Document Type

Article

Publication Date

9-15-2018

Keywords

Diet analysis, DNA metabarcoding, Marine mammals, Predator prey interactions, Sex identification

Abstract

Sex-specific diet information is important in the determination of predator impacts on prey populations. Unfortunately, the diet of males and females can be difficult to describe, particularly when they are marine predators. We combined two molecular techniques to describe haul-out use and prey preferences of male and female harbor seals (Phoca vitulina) from Comox and Cowichan Bay (Canada) during 2012-2013. DNA metabarcoding quantified the diet proportions comprised of prey species in harbor seal scat, and qPCR determined the sex of the individual that deposited each scat. Using 287 female and 260 male samples, we compared the monthly sex ratio with GLMs and analyzed prey consumption relative to sex, season, site, and year with PERMANOVA. The sex ratio between monthly samples differed widely in both years (range = 12%-79% males) and showed different patterns at each haul-out site. Male and female diet differed across both years and sites: Females consumed a high proportion of demersal fish species while males consumed more salmonid species. Diet composition was related to both sex and season (PERMANOVA: R 2 = 27%, p < 0.001; R 2 = 24%, p < 0.001, respectively) and their interaction (PERMANOVA: R 2 = 11%, p < 0.001). Diet differences between males and females were consistent across site and year, suggesting fundamental foraging differences, including that males may have a larger impact on salmonids than females. Our novel combination of techniques allowed for both prey taxonomic and spatiotemporal resolution unprecedented in marine predators.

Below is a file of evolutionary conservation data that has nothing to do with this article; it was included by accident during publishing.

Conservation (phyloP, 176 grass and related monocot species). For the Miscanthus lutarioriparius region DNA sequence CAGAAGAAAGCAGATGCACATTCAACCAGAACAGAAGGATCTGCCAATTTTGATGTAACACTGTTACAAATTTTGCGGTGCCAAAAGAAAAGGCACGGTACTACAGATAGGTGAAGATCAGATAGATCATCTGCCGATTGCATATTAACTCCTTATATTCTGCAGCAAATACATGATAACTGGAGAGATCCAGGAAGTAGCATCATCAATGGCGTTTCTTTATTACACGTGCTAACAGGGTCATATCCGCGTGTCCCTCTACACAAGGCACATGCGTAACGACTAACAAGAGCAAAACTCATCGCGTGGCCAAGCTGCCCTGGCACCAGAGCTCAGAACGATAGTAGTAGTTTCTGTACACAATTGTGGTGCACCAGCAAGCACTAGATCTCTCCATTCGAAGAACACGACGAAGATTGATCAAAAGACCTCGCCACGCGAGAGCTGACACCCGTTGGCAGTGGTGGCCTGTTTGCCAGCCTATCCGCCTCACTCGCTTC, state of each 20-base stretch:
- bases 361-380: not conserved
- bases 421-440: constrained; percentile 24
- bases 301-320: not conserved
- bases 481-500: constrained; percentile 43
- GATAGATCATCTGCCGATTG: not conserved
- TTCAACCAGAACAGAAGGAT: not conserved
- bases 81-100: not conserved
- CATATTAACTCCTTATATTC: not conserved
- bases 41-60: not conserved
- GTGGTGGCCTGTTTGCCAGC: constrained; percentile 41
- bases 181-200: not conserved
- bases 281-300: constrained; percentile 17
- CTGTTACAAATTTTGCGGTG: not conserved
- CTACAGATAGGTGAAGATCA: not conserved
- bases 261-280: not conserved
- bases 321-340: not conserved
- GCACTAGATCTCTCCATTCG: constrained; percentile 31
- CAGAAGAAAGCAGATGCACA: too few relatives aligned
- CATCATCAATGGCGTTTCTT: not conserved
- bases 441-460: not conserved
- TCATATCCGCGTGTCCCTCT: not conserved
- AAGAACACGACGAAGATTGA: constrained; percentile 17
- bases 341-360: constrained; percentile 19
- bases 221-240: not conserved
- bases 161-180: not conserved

Publication Title

Ecology and Evolution

Volume

8

Issue

19

First Page

9889

Last Page

9905

DOI

10.1002/ece3.4474

Required Publisher's Statement

Copyright 2018 The Authors. Ecology and Evolution published by John Wiley & Sons Ltd.

Subjects - Topical (LCSH)

Marine mammals--Gender; Diet--Analysis; Forage fishes

Genre/Form

articles

Type

Text

Rights

Copying of this document in whole or in part is allowable only for scholarly purposes. It is understood, however, that any copying or publication of this document for commercial purposes, or for financial gain, shall not be allowed without the author’s written permission.

Creative Commons License

Creative Commons Attribution 4.0 License
This work is licensed under a Creative Commons Attribution 4.0 License.

Language

English

Format

application/pdf

Included in

Biology Commons

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